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Sound change

Sound change or phonetic change is a historical process of language change consisting in the replacement of one speech sound or, more generally, one phonetic feature by another in a given phonological environment. Sound change is supposed to be regular, which means that it should be expected to apply mechanically whenever its structural condition is met, irrespective of any non-phonological factors (such as the meaning of the words affected). Hence the somewhat hyperbolic term sound law, introduced in the 19th c. and still applied traditionally to some of the historically important sound changes, e.g. Grimm's law. While real-world sound changes often admit of exceptions (for a variety of known reasons, and sometimes without a known reason), the expectation of their regularity or "exceptionlessness" is of great heuristic value, since it allows historical linguists to define the notion of regular correspondence (see: comparative method).

The formal notation of sound change:

A > B

is to be read, "A changes into (or is replaced by, is reflected as, etc.) B". It goes without saying that A belongs to an older stage of the language in question, whereas B belongs to a more recent stage. The symbol ">" can be reversed:

B < A

"(more recent) B derives from (older) A"

For example,

POc. *t > Rot. f

= "Proto-Oceanic[?] *t is reflected as [f] in the Rotuman language." This is actually a compressed account of a sequence of changes (*t changed first into a dental fricative [T] like the initial consonant of English thin, which has yielded present-day [f]).

Unless a change operates unconditionally (in all positions), we have to specify the context in which it applies:

A > B /X__Y

= "A changes into B when preceded by X and followed by Y." For example:

It. b > v /[vowel]__[vowel]

= "Intervocalic /-b-/ (inherited from Latin) became /-v-/ in Italian" (e.g. in caballum, de:bet > cavallo 'horse', deve 'owe (3sg.)'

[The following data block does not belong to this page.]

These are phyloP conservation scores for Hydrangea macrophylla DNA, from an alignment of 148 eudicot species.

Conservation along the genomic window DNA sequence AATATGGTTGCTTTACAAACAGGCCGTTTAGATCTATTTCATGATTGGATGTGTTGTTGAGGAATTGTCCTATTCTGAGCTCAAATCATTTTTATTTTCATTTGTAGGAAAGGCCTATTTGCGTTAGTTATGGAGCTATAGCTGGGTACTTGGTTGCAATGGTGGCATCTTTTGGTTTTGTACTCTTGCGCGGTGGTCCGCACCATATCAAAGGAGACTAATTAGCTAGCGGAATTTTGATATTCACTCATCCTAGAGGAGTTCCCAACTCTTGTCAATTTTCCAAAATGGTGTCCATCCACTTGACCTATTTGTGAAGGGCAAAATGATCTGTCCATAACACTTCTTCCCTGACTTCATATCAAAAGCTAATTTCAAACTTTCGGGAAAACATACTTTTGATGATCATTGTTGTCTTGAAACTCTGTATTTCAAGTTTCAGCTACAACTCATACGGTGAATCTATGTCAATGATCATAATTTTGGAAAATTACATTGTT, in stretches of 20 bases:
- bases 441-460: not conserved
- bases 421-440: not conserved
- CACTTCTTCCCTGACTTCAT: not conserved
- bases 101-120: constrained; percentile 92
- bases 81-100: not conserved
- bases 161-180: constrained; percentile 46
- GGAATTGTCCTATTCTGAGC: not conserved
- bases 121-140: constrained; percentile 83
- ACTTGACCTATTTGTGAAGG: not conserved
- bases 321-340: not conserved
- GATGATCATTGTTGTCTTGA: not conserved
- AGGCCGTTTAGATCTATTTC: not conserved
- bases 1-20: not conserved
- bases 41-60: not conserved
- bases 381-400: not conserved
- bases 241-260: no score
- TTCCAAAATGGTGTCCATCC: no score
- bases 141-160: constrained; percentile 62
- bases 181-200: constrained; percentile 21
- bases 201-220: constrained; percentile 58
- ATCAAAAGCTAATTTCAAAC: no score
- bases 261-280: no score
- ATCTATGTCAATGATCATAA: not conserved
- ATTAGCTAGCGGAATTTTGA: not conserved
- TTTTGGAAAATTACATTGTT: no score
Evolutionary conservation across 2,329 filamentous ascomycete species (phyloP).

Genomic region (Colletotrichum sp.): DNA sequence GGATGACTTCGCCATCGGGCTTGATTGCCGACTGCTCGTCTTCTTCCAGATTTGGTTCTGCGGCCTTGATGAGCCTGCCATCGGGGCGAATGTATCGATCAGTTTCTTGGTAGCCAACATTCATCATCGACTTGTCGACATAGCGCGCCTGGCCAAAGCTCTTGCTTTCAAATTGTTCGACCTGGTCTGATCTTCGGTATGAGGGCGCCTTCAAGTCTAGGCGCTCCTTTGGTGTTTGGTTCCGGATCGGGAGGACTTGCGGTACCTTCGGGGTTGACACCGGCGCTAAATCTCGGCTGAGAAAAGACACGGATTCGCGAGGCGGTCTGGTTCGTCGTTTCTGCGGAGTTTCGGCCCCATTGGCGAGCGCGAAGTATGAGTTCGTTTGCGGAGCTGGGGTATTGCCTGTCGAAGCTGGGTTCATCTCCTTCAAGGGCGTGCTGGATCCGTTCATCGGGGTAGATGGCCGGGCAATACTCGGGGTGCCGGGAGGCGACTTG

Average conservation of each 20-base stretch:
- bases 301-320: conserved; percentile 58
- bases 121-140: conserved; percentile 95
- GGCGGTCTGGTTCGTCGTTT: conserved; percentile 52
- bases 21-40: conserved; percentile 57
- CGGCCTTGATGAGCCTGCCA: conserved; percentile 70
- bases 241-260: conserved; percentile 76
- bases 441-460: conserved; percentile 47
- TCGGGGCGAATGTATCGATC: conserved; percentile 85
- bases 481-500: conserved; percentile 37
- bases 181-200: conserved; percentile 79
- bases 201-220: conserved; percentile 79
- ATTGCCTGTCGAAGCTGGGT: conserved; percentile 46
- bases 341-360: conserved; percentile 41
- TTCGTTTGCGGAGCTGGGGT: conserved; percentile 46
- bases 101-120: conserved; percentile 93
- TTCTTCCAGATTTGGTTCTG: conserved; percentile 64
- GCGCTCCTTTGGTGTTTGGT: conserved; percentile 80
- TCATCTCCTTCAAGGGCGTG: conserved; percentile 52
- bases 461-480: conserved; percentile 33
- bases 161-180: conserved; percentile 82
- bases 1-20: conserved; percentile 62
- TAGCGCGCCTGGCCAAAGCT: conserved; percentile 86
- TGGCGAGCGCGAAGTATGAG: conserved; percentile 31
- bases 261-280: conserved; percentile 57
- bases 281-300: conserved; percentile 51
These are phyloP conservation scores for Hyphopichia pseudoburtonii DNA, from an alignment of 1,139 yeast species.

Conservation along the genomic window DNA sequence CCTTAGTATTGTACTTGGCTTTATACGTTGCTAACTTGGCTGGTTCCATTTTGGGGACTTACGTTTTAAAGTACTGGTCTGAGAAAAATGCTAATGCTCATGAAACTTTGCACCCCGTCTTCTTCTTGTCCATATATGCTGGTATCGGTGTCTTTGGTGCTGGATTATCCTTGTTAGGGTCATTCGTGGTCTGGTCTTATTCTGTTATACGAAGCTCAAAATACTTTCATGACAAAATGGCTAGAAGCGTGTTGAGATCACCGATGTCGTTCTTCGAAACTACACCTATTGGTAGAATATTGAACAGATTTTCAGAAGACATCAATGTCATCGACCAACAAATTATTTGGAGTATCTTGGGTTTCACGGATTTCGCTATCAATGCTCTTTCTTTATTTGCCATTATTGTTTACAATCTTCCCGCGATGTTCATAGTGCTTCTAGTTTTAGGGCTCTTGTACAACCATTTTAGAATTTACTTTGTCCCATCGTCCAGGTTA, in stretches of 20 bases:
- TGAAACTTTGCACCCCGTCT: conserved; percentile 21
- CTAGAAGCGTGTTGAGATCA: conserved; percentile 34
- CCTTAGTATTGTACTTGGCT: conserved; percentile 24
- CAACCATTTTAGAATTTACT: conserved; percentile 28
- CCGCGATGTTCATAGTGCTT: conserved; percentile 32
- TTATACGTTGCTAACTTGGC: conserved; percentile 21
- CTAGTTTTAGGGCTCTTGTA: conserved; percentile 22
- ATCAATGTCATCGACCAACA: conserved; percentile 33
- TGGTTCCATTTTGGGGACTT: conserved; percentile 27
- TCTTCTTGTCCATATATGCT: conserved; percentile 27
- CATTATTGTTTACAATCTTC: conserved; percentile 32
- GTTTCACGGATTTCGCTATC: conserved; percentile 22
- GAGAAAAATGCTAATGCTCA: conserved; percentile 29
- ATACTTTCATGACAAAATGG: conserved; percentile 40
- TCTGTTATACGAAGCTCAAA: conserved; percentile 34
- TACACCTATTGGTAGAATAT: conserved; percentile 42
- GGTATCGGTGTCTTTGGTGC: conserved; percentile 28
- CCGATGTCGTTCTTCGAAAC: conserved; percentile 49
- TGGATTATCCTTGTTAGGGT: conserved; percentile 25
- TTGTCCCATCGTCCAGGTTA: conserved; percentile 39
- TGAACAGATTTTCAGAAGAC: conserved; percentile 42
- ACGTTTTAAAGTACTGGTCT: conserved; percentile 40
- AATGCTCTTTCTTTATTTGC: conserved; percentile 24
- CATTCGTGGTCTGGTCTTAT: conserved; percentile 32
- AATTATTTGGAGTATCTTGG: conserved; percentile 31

PIr. [-cont] > [+cont]/[__,-voice]C

= "Preconsonantal voiceless non-continuants (i.e. voiceless stops) changed into corresponding voiceless continuants (fricatives) in Proto-Iranian", so that e.g. Proto-Indo-European *pr, *pt > Proto-Iranian *fr, *ft (features not mentioned explicitly in the formulation of the change, such as the place of articulation, are assumed not to change).

If the symbol "#" stands for a word boundary (initial or final), the notation "/__#" = "word-finally", and "/#__" = "word-initially". For example:

Gk. [stop] > zero /__#

= "Word-final stops were deleted (replaced by zero) in Greek."

Rules of Sound Change

Sound change has no memory Sound change does not discriminate between the sources of a sound. If a sound change causes X>Y, it cannot affect only original X's. If it helps, think of a stampede of animals, each erasing its predecessor's footprints.

Sound change ignores grammar A sound change can only have phonological restraints, like X>Z in unstressed syllables. It cannot drop final W, except on adjectives, or the like.

Sound change is exceptionless If a sound can happen at a place, it will. It affects all sounds that meet the criteria for change. Exceptions are possible, due to either analogy and other regularization processes, or another sound change.

Sound change is unstoppable Nobody knows why, but all languages invariably vary from place to place and time to time. Writing does not keep languages from changing. This would be true if we learnt languages from reading books. We don't. We learn our native tongue by imitating the speakers in our environment. Only dead languages, artificially resurrected and kept alive languages like Latin, and international languages like Esperanto are immune to sound change. (The only thing that has stopped Esperanto from having dialects is the fact that it is almost entirely second-language speakers. If they speak it to their children, and they do the same and so on, sound change WILL happen.)



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